Nonspecific Impact of Reflective Mind on Implicit Evaluative Processes: Effects of Experimental Manipulations and Selected Dispositional Factors
- Faculty of Psychology, University of Warsaw, Warsaw, Poland
There is a growing interest in the phenomena of mind duality, one of the most intriguing properties of human nature. A review of classic texts (Maslow, 1954; Reykowski, 1975; Schneider and Shiffrin, 1977; Epstein, 1983) as well as more recent works (Gawronski and Bodenhausen, 2006; Clore and Huntsinger, 2007; Kahneman, 2011; Evans and Stanovich, 2013; Gawronski and Creighton, 2013; Sherman et al., 2014; Strack and Deutsch, 2014) shows that the authors refer to the distinctions between mental codes (affective vs. intellectual), cognitive and evaluative processes (associative vs. propositional), levels of consciousness, and regulatory systems (automatic vs. controlled). Advances in neurobiological research help to understand interrelations between diverse brain structures and regulative rules.
The alliance of psychology with neuroscience has become a standard in studies on emotions understood as evaluative processes (Ekman and Davidson, 1994; LeDoux, 1996, 2012; Oatley and Jenkins, 1996; Panksepp, 1998; Liberman, 2003; Sander and Scherer, 2009; Linquist et al., 2012; Imbir et al., 2015). The research conducted in our laboratory aims to differentiate between two evaluative systems: primary/automatic and reflective (Jarymowicz, 2008; Jarymowicz and Imbir, 2015). On the basis of the neurobiological and psychological models we assume that interactions between these two systems are reciprocal. The purpose of this opinion article is to present some empirical arguments related to the nonspecific impact of the reflective system on the automatic one.
Basic Characteristics of Two Evaluative Systems: Primary/Automatic and Reflective
The theoretical framework of our studies is based mainly on Zajonc's idea of the primacy of affect (Zajonc, 1980, 1984) and LeDoux's (1996) model of different roads of stimuli to the amygdala (“the emotional computer”; Sander et al., 2003)—the subcortical and the cortical ones. The research program attempts to define the specificity of the two diverse evaluative systems, their functions, and their reciprocal relationships (Jarymowicz, 2008, 2016; Jarymowicz and Imbir, 2015).
Our studies quoted below concern the primary automatic system generating evaluations based on subcortical processes (LeDoux, 1996, 2012) and implicit cognition leading to implicit appraisals (Sander and Scherer, 2009). Such affective reactions to stimuli occur in a mindless manner. All their attributes—origin, content, and effects (Gawronski et al., 2006)—can be totally implicit, that is introspectively unidentified (Greenwald and Banaji, 1995). Since primary affects are diffusive (Zajonc, 1980), they often influence explicit judgments concerning diverse objects, unrelated to unconscious stimuli (Murphy and Zajonc, 1993).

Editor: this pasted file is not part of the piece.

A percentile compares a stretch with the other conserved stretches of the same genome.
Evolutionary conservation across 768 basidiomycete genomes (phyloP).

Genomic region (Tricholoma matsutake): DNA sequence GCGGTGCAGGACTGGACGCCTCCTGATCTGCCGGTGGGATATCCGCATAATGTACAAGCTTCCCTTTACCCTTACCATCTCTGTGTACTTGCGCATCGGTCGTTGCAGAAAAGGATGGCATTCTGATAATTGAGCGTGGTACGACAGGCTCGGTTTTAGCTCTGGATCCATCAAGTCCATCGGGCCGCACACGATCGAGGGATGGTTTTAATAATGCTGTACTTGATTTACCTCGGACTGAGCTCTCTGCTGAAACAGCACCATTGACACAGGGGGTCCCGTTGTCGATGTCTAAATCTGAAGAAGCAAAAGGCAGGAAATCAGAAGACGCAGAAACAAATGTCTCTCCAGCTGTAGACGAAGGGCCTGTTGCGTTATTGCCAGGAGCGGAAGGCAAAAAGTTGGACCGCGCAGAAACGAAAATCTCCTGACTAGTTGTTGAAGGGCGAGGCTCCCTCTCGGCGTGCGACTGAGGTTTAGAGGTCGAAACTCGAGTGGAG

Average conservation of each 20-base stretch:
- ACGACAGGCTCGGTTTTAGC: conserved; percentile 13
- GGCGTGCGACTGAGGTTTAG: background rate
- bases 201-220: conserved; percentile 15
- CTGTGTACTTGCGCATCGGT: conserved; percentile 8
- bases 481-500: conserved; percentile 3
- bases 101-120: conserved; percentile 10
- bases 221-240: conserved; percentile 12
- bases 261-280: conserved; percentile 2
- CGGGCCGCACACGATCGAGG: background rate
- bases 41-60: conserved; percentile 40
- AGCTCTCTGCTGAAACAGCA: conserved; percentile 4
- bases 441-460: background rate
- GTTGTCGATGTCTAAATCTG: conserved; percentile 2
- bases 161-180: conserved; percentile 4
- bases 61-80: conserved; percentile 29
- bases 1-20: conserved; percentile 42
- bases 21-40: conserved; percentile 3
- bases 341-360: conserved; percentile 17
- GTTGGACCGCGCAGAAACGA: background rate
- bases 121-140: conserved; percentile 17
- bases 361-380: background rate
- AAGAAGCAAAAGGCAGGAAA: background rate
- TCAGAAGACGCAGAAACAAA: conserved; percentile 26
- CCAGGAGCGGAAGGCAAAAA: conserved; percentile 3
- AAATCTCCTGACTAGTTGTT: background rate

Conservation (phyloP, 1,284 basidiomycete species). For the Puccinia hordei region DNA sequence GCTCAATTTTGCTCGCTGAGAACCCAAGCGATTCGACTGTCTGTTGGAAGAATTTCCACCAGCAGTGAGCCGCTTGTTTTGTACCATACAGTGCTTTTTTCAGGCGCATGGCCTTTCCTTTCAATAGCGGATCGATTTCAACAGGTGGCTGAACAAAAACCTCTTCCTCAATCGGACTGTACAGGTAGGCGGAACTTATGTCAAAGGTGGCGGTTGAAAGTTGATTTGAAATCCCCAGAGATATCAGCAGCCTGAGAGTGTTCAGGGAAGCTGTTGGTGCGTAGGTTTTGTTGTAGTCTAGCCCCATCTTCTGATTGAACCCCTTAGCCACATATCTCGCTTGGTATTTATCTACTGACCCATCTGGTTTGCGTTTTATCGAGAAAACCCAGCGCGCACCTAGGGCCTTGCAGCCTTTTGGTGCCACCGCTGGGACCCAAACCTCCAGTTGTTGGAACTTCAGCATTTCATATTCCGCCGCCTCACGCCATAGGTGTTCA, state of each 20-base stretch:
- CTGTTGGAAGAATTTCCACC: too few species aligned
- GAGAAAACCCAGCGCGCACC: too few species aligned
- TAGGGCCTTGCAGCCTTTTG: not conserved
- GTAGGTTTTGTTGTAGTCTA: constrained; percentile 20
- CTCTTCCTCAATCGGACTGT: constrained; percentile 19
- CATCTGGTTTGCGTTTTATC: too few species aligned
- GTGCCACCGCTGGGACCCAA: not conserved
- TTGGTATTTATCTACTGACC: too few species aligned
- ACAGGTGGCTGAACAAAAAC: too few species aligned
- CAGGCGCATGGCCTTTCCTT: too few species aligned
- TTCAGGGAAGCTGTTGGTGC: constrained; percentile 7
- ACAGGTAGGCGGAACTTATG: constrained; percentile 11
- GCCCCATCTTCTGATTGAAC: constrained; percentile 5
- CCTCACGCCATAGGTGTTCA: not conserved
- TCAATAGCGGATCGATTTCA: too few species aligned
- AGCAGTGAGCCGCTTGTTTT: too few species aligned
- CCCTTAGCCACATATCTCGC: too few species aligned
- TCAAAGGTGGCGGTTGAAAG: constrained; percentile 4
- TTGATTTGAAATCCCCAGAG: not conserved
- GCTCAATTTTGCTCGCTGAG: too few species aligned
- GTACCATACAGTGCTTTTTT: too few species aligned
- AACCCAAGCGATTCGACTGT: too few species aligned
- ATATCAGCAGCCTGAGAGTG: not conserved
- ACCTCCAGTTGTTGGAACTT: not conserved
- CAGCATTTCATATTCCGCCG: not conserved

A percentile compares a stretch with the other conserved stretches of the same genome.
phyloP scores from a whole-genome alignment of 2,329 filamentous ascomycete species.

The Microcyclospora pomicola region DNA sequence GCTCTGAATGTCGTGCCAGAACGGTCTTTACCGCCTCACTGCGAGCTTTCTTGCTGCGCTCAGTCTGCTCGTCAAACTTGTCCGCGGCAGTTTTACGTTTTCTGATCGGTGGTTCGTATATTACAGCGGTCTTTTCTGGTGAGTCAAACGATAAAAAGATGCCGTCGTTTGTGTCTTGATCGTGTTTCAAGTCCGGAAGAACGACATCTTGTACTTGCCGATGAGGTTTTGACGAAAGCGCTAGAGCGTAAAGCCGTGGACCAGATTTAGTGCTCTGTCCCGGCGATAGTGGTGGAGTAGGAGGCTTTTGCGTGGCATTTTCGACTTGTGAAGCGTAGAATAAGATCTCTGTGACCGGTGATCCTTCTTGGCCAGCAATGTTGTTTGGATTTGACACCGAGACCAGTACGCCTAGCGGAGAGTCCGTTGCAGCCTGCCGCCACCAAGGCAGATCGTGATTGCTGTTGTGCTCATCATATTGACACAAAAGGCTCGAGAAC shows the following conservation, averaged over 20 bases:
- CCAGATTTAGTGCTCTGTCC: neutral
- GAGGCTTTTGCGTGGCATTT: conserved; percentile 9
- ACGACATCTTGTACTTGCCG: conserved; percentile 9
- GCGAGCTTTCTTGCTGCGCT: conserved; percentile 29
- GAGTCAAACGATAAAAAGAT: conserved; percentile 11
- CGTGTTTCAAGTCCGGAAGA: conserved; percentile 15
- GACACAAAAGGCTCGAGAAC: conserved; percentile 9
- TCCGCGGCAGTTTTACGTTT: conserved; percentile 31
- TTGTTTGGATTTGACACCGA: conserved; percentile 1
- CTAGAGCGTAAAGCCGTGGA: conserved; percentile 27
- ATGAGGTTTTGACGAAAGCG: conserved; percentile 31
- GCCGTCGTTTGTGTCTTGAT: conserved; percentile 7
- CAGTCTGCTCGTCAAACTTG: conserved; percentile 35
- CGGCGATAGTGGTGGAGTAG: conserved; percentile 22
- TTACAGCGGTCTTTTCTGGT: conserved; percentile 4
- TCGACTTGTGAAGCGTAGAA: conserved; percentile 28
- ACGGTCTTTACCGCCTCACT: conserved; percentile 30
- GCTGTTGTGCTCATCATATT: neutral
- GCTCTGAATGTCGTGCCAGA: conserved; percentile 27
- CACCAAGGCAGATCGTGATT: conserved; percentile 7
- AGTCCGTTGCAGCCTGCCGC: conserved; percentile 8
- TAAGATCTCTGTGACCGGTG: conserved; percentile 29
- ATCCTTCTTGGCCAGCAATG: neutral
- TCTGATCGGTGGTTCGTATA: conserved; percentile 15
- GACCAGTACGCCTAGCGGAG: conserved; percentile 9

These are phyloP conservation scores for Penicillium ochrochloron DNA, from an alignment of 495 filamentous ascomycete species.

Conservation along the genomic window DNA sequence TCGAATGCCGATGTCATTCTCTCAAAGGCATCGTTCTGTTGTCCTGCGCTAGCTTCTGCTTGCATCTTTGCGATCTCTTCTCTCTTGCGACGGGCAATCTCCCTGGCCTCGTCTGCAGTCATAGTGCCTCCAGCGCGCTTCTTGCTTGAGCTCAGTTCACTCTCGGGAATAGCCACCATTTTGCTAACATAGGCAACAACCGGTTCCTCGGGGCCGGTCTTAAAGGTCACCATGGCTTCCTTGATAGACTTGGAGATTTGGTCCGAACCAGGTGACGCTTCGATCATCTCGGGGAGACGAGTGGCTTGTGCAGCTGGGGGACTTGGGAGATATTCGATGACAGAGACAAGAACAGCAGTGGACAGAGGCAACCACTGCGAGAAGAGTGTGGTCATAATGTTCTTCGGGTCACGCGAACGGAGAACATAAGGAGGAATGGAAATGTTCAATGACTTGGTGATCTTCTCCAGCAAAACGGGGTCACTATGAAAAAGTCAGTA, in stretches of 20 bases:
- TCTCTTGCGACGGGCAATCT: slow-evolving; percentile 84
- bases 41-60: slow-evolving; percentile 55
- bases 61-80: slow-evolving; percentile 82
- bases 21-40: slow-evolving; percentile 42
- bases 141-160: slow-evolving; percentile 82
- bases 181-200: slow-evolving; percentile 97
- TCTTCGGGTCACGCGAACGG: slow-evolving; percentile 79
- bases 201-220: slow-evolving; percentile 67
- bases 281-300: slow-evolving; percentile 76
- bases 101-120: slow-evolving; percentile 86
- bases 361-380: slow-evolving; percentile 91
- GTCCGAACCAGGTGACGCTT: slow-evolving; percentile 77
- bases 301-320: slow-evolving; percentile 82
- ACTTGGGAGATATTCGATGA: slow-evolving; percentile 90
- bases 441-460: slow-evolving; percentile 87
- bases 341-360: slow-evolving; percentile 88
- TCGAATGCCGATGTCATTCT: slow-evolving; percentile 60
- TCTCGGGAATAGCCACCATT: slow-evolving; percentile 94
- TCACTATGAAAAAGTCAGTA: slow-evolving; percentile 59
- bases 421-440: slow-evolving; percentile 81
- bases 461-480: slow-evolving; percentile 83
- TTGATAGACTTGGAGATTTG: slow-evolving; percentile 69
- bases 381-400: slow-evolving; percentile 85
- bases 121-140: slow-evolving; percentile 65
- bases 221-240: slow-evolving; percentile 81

The reflective evaluative system, based on deliberate thinking, requires effort and is time- and energy-consuming. Moreover, evaluations can't be made without referring to cognitive, verbalized evaluative standards (Reykowski, 1989) which serve as mental bases for the object's appraisal in terms (often abstract ones) of good and evil. The evaluative processes are developed as a result of comparison between the actual, real circumstances and the conceptual, verbalized standards. Appraisals are made as a consequence of: (1) search for appraisals' premises, (2) piecemeal analyses of the object's properties, and (3) heterogeneous evaluations which, finally, reduce certainty and extremity of judgments (Jarymowicz, 2016).
Numerous data show a nonspecific influence of implicit affective stimuli on explicit judgments and behavior (e.g., Chen and Bargh, 1997; Berridge and Winkielman, 2003; Ohme, 2007). The explanations are based on the data showing that primary diffusive affects have an impact on subsequent explicit appraisals. Thus, verbalized judgments can be dominated by previous, even unconscious affective reactions to unrelated stimuli. Apparently this type of influence leads to numerous negative consequences. Hence, an important question arises: which processes may reduce the primary, nonspecific affective influence on thinking and judgments?
The Main Assumption: The Reflective System Changes the Rules of Evaluative Processes
Researchers are familiar with the spectacular case of Phineas Gage (Damasio, 1994), who, having suffered injury to the frontal lobes, lost the ability to control his own impulsive reactions. Today there is no doubt that the prefrontal brain modifies the processes evoked on the lower levels of the central nervous system (Gazzaniga, 2012). This implies, in psychological terms, that the impact of primary affective reactions (for instance, negative affect due to expression of subliminally exposed face) on judgments concerning unrelated objects (like Chinese signs) can be limited. According to our hypothesis, the reduction of primary affects' influence can be due not only to (1) a voluntary, reflective control over evaluative processes (when a subject is motivated to weight her/his own words), but also to (2) a nonspecific activation of the reflective system, which is connected with different rules of evaluation.